Healthy Living Magazine

Friday Q&A: Yoga for Long-Distance Runners

By Ninazolotow @Yoga4HealthyAge

Friday Q&A: Yoga for Long-Distance Runners

Strong Winds, Pontoise by Camille Pissarro

Q: One of my running buddies sent this article to me that suggests that speed and strength training do more for injury prevention than stretching and I don't buy it. Part of my argument is that stretching feels so good :) I'd love to know your thoughts that I can share with my running group. I think strength and speed definitely build the muscles and make them stronger, but its all yang, yang, yang!
A: The article our reader is referring to is Impact of Stretching on the Performance and Injury Risk of Long-Distance Runners, a review article from 2015 that looked at all the available research on the effect of stretching on different aspects of endurance runners. The authors of the study were interested in finding out if stretching had any positive or negative impact on performance, if it improved recovery from post running soreness, and if it decreased the risk of distance running injuries. Because most research to date has focused on static stretching, usually with holds for 30 seconds, and very little on dynamic stretching, this study focused on reviewing studies that looked at static stretching. What they found might surprise many of us who that assume stretching—from yoga or otherwise—would provide benefits in all those areas. But it turns out this was not the case.Regarding the first question, stretching done just prior to running actually had negative effects on performance! And although stretching done at other times was not found to have any significant impact either way, the authors noted that a certain amount of stiffness in the hips and calves may actually confer better long distance running ability than being more flexible. They recommend not stretching just before running or at all. Many distance runners suffer from something called DOMS, or delayed onset muscular soreness, a condition of muscle soreness that can last a few days after longer runs, which can be temporarily disabling. It had been proposed that stretching may decrease the intensity and length of this condition, but the research reviewed in this study showed no effect from regular stretching on this condition. It has also often been proposed that regular stretching might reduce the risk of overuse injuries in long-distance runners, such as Achilles’ tendonitis, plantar fasciitis, or IT Band friction. But, again, the research showed no significant impact on injuries with regular stretching regimens. With three strikes against stretching, you long-distance runners out there might just give up on stretching altogether and by extension asana practices that focus more on flexibility. However, despite these three specific cases, I would propose that there are additional potential benefits to a well-rounded yoga practice for long distance runner that still includes some stretching. The investigators did make one interesting comment that is relevant: “As a result, unless stretching possesses other health or performance-related benefits, it appears to have little purpose in an endurance runner’ s preparation.”If we were to assume that a certain amount of stiffness in the hips and calves gives long distance runners an advantage in performance, we can easily design yoga practices that honor that, while still stretching other areas of the body that will benefit from improved flexibility, such as the spine and upper body. And I have noticed that despite being aerobically fit, runners often have poor overall posture. So a yoga practice could focus on improving posture as another goal, which will benefit you on and off the road. (We have written about the benefits of good posture in Friday Practical Pointers: Your Posture Affects Your Breathing and  Cultivating Healthy Posture with a Simple Restorative Pose.)And Nina has reminded me that practicing yoga for healthy aging is not the same as practicing yoga for improved performance in running. If you completely neglect flexibility practices your whole life in order to improve your running, you risk suffering from loss of agility and ability to balance (not to mention the ability to move through daily activities with ease) when you’re older. So it makes sense to balance your strength building with some flexibility practices so you don’t become super stiff with age.Finally if we look beyond the limited focus on flexibility and stretching, there are many ways a well-rounded yoga practice can support those out there who love there 5K’s, 10K’s and beyond. The improved mental focus and internal awareness you achieve from pranayama and meditation could actually help performance—professional athletes report this regularly after adopting yoga practices. Restorative practices could improve recovery times in regards to energy and overall tissue healing. And, of course, static strengthening poses for the hips and legs could support strength and maintain the right amount of stiffness in calves and hips that competitive distance runners may want to preserve. —BaxterSubscribe to Yoga for Healthy Aging by Email ° Follow Yoga for Healthy Aging on Facebook ° Join this site with Google Friend Connect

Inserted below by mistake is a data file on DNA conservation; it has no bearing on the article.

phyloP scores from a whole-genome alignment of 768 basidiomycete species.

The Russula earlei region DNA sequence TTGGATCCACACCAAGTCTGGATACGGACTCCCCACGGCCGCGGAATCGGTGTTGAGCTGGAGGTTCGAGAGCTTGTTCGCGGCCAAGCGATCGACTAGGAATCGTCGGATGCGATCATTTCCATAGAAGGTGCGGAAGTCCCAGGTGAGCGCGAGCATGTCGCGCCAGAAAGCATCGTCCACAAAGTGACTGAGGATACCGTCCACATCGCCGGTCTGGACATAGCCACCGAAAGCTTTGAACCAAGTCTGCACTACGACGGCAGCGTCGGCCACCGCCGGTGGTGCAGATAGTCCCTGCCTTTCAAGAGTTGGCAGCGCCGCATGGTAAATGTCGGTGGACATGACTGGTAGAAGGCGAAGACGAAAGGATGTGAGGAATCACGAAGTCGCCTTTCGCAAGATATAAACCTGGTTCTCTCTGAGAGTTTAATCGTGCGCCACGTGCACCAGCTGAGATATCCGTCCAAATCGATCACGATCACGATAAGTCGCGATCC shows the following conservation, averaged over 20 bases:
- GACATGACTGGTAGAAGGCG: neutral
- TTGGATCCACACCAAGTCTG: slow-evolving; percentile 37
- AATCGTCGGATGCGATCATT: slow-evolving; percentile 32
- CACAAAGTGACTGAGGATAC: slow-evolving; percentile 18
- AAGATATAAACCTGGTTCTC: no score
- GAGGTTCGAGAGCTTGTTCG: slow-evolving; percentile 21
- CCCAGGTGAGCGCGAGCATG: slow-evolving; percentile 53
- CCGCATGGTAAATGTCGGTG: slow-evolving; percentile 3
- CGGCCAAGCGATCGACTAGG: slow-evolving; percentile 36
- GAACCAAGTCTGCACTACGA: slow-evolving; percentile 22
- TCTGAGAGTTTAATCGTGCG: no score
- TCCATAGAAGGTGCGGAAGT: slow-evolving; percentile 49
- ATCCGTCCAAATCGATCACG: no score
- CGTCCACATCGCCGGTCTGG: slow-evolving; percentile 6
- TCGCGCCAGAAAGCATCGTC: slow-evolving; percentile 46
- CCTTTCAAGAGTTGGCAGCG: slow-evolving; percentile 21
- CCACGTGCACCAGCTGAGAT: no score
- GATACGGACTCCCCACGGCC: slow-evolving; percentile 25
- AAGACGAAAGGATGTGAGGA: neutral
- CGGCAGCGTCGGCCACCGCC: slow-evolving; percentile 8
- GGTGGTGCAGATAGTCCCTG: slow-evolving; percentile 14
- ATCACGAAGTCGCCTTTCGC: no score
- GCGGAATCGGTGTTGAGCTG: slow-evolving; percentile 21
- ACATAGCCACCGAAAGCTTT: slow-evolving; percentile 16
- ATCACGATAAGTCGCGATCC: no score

Back to Featured Articles on Logo Paperblog